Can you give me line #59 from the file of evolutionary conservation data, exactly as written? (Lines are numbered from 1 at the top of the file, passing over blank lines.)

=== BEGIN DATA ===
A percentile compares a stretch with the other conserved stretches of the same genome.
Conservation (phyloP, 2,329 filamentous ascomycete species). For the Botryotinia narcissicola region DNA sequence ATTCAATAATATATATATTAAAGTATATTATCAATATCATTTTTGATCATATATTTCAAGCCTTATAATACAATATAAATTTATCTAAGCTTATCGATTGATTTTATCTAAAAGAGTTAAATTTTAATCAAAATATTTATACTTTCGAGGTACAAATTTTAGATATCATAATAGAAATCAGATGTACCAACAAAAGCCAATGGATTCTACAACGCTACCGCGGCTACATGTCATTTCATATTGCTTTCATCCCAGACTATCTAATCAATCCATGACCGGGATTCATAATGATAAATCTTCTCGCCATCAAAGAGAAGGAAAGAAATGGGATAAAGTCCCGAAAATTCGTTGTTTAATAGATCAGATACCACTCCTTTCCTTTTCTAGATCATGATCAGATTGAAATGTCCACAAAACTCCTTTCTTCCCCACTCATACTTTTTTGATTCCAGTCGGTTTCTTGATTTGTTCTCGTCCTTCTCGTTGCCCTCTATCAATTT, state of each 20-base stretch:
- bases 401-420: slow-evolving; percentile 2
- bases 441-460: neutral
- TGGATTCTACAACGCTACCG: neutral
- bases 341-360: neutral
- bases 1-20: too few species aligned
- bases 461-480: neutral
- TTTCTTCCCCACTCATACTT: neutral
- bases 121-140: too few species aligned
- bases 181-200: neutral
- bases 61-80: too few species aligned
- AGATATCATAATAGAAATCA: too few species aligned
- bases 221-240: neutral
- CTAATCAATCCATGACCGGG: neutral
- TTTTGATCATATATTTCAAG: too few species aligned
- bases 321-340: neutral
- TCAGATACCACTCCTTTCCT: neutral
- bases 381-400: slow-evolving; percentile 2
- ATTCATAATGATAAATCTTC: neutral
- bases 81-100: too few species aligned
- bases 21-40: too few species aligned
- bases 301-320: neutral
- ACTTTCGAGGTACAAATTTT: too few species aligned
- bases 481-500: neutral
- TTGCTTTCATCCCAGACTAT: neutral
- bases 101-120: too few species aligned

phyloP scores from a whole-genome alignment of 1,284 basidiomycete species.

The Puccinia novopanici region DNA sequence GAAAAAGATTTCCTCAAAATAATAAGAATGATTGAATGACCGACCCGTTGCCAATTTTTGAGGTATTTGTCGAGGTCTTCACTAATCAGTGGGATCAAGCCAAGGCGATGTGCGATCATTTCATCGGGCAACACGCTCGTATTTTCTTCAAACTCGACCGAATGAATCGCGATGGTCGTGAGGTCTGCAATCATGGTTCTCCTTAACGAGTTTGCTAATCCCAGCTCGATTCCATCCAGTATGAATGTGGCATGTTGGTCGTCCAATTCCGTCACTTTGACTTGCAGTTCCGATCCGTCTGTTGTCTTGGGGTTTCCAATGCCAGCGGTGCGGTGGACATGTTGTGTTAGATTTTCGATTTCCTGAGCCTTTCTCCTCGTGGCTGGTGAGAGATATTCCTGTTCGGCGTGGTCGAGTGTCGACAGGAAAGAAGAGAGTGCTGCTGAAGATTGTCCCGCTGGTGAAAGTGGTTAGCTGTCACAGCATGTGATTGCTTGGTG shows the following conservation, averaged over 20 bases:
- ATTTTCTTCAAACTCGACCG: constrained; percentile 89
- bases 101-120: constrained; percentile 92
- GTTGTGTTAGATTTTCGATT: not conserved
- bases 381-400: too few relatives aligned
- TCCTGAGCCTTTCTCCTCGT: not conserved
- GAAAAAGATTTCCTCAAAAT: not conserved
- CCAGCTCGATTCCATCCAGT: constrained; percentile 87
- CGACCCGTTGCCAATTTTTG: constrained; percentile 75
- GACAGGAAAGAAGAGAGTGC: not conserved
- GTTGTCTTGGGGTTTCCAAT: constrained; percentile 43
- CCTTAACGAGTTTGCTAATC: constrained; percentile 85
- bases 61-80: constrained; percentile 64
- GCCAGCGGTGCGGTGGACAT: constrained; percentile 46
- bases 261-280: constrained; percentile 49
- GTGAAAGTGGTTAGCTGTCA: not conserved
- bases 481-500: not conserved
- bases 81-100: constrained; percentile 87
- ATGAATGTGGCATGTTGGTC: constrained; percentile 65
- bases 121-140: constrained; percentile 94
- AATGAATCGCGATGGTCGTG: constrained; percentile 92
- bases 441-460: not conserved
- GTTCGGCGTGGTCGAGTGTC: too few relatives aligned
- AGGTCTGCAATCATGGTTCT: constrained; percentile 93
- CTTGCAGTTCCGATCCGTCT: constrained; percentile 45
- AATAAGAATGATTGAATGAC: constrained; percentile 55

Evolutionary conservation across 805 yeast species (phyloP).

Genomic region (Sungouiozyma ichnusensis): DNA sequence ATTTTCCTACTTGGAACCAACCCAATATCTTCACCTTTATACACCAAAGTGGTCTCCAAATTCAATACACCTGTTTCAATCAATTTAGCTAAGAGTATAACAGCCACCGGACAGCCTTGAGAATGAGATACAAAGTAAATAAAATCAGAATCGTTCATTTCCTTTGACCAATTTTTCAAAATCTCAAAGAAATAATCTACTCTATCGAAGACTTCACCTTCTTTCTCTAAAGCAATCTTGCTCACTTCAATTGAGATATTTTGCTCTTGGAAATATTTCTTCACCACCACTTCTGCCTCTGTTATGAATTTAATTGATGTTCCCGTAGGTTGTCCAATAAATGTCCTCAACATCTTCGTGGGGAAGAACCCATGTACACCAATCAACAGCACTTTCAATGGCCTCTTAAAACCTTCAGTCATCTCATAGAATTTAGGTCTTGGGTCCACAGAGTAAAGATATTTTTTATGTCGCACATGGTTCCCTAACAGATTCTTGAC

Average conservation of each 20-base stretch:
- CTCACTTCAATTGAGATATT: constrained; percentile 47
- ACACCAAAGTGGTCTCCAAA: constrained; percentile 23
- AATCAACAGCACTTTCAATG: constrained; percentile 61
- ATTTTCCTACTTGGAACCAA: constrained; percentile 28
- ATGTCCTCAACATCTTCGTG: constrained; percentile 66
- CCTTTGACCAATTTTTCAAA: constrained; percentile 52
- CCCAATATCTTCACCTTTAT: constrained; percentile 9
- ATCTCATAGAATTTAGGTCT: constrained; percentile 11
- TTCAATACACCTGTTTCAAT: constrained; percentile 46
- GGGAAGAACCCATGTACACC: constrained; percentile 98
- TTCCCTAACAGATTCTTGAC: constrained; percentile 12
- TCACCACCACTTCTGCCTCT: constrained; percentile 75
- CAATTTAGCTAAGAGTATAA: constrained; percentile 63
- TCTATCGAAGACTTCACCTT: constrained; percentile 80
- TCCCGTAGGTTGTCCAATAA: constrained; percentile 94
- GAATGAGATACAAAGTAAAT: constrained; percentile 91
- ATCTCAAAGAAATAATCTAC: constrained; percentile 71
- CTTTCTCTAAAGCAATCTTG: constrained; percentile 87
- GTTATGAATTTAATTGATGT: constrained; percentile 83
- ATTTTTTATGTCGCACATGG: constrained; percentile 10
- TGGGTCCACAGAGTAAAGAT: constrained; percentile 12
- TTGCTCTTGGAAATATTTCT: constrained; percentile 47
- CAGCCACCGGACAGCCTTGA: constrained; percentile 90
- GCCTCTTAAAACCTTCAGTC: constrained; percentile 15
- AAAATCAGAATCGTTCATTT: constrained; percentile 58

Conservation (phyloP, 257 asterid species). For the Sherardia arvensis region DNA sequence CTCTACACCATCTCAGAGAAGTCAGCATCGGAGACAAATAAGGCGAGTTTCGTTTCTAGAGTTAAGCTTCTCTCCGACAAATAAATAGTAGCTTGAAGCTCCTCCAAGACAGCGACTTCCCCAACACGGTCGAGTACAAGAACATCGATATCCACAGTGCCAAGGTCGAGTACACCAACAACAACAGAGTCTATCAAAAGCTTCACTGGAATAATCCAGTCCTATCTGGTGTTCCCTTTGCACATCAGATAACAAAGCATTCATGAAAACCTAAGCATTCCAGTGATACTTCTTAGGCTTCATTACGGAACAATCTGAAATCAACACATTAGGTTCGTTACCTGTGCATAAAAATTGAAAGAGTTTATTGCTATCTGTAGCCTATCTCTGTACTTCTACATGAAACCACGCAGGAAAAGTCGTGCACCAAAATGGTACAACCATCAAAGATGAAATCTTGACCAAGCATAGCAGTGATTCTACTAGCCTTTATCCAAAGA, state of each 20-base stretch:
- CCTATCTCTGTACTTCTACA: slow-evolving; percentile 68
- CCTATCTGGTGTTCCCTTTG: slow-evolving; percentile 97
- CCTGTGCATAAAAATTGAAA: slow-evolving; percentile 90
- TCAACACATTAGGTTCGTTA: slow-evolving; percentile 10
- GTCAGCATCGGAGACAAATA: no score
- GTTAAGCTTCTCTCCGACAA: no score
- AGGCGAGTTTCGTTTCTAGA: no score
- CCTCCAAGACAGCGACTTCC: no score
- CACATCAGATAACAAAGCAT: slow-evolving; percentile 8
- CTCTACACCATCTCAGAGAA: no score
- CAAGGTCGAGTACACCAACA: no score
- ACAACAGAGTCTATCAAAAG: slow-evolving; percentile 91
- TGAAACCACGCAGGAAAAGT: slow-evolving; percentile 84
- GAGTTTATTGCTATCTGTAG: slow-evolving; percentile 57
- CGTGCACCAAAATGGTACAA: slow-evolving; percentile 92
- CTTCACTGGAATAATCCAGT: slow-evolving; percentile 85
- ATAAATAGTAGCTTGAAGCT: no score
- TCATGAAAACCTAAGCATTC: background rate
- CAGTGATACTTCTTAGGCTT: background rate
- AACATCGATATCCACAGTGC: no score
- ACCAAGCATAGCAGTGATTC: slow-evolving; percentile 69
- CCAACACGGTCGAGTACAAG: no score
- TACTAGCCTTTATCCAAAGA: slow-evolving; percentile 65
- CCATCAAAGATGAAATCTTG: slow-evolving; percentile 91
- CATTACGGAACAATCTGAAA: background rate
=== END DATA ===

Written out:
- ACACCAAAGTGGTCTCCAAA: constrained; percentile 23